Rainmaking 101: Tips for bringing in a flash flood of new clients
An animated Steve Sunshine, left, explains the art of the rainmaker to a standing-room only crowd. 1963 grad Herb Kohn, center, and Richard Pogue, ’53, look on.
Steven H. Sunshine knows some rainmakers who look like they’ve slept in their clothes, who drop the F-bomb in nearly every utterance, and who tuck themselves away in quiet corners at parties.
That doesn’t fit many people’s image of rainmakers as gregarious back-slappers who recruit clients on the golf course, he noted during a March 31 event about building and maintaining relationships with clients.
“Everyone in this room—you could all do it,” Sunshine, a partner with Bryan Cave in Irvine, Calif., told the standing-room-only audience. “There is no model for rainmakers.”
Tips from Sunshine and Herb Kohn, ’63, a partner with Bryan Cave in Kansas City, included:
- Never do anything that makes you uncomfortable. Rainmakers focus on areas about which they are passionate, not things they think they should do. If you are not passionate, clients will notice, and no amount of acting can disguise your lack of interest.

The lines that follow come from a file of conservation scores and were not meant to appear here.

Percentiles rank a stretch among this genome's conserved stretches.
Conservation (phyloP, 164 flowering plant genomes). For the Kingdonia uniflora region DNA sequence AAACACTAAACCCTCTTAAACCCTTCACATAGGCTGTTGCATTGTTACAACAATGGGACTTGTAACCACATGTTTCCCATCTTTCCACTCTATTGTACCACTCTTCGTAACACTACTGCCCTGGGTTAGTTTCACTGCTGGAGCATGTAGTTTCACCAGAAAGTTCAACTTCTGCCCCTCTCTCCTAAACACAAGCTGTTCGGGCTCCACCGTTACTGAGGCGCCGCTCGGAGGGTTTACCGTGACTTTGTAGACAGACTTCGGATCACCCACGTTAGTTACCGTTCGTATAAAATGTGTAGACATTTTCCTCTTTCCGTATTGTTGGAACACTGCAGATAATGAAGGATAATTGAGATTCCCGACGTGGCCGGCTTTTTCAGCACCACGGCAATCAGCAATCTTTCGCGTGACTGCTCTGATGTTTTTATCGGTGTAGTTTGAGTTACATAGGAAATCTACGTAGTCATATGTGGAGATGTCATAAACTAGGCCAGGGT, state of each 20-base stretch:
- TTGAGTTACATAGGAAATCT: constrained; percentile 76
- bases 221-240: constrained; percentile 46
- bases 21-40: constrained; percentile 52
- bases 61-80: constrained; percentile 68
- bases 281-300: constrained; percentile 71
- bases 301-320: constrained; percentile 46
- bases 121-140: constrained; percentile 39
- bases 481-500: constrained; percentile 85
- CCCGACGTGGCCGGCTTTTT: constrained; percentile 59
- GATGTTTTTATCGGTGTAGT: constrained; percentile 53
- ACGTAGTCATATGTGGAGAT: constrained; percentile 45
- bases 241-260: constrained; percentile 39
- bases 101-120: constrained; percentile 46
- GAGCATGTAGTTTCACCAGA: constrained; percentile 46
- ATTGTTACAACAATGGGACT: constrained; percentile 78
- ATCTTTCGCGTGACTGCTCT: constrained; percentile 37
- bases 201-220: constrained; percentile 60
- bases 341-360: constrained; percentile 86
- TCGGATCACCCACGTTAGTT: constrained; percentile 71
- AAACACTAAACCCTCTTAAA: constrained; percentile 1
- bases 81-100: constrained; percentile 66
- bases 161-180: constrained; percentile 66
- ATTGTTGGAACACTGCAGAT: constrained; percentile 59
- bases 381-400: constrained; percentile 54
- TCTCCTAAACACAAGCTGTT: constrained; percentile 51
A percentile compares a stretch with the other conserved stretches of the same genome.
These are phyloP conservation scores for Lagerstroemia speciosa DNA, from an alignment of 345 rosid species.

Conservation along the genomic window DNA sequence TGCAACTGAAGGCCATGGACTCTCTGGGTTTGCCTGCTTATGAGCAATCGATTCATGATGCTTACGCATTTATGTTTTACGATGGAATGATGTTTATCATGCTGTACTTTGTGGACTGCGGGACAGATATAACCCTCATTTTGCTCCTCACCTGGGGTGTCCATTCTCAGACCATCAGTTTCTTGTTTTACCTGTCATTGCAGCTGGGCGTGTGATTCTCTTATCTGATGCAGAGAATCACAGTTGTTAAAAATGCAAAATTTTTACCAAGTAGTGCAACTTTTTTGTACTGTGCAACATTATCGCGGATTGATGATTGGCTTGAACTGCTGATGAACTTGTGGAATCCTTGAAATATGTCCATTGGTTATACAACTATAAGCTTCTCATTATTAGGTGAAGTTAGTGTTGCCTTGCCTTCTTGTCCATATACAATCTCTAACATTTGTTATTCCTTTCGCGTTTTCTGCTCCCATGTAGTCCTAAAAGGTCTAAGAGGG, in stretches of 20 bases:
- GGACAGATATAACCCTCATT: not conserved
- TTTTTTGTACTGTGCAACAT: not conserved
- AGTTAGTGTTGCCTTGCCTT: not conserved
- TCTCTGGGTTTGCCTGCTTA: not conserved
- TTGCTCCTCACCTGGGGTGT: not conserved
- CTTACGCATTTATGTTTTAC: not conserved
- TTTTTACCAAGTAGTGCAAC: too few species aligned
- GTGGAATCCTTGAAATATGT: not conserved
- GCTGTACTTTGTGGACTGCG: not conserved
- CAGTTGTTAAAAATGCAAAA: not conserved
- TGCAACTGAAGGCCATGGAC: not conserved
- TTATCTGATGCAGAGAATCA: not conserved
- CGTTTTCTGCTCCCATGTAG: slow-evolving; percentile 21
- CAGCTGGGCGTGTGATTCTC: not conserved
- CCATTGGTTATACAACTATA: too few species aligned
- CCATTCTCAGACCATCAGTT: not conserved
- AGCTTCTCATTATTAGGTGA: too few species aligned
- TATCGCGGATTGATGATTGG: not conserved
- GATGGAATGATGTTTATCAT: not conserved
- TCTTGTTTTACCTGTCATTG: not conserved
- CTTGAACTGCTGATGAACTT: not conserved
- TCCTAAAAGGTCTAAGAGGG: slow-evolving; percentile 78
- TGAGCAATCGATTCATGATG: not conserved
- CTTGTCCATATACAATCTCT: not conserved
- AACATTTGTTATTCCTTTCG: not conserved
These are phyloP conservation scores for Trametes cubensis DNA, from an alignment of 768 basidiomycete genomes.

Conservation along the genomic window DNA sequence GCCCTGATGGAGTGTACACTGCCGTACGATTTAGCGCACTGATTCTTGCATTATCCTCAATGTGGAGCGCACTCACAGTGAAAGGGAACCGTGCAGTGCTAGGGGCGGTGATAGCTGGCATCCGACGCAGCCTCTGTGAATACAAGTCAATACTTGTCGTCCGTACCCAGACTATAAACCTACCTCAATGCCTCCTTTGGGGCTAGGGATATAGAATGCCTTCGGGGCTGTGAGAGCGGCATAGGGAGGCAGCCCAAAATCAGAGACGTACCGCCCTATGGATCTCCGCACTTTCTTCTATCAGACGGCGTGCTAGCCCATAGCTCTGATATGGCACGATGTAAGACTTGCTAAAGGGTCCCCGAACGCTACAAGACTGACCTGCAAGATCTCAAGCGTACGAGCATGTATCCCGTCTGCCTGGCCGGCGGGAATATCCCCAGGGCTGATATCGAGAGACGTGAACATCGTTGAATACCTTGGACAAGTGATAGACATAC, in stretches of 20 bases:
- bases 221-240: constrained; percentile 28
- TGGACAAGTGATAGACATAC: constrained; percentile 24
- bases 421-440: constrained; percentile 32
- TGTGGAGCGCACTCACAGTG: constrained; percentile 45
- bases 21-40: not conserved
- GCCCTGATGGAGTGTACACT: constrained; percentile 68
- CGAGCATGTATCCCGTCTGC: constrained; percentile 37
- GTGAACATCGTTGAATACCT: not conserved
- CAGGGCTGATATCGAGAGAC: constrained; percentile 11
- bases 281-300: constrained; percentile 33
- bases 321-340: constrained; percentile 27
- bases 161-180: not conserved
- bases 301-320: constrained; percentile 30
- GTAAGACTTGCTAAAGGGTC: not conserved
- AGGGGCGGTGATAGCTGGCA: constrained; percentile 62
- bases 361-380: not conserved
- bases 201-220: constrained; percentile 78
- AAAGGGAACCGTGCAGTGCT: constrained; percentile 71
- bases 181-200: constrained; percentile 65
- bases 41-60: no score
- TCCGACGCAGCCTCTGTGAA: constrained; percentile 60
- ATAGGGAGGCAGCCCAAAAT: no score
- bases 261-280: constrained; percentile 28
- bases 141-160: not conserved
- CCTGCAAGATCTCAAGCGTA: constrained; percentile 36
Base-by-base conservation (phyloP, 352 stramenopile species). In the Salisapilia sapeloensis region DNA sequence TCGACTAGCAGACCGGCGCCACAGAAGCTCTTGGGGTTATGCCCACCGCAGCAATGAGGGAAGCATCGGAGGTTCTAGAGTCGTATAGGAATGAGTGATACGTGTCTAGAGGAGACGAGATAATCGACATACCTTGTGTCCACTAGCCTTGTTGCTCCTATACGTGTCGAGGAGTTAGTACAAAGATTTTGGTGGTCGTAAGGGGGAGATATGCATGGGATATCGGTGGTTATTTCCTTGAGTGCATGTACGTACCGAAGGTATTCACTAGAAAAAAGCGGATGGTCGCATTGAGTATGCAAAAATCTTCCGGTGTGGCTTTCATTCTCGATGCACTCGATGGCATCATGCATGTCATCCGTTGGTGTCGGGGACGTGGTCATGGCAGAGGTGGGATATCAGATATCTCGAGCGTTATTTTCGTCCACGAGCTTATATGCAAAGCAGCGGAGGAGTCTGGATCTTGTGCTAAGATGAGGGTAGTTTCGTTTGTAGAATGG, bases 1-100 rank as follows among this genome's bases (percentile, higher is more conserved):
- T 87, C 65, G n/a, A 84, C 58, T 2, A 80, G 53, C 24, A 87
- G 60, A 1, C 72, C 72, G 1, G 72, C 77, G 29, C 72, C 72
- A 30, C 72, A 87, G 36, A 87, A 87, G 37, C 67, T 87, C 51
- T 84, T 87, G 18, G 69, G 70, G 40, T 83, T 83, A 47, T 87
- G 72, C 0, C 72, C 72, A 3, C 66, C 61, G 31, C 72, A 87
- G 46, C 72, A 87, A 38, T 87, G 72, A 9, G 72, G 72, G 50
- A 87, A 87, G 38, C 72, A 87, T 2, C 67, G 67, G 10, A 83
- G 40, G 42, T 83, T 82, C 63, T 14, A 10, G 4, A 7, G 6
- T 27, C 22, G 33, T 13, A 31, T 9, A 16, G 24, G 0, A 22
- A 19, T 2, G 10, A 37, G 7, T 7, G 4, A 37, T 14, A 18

- Be yourself all the time. Logic dictates that you should adopt an air of professionalism and decorum to draw in new business, but it doesn’t work, Sunshine noted. Successful rainmakers don’t spend their time trying to appeal to a large spectrum of people; rather, they are true to their own personalities, and they “mine a narrow spectrum of the universe of clients,” he said.
- Listen closely to clients, acquaintances, and friends. “I have never seen a rainmaker who was not an active listener,” Kohn said.
- Don’t count on a small number of seeds growing into a garden of new business. Plant a lot of seeds—that is, make connections with numerous people, even if they may not become clients—to increase your odds of bringing business to your firm. “It is statistical, not luck,” Sunshine said.
- Maintain contact with your law school classmates. “You already have seeds,” Sunshine said. “Stay in touch with them the rest of your lives.”
The program was supported by the Richard W. Pogue Endowment to Support Studies of the Business of Law. Pogue, ’53, also joined the panel and answered students’ questions afterward.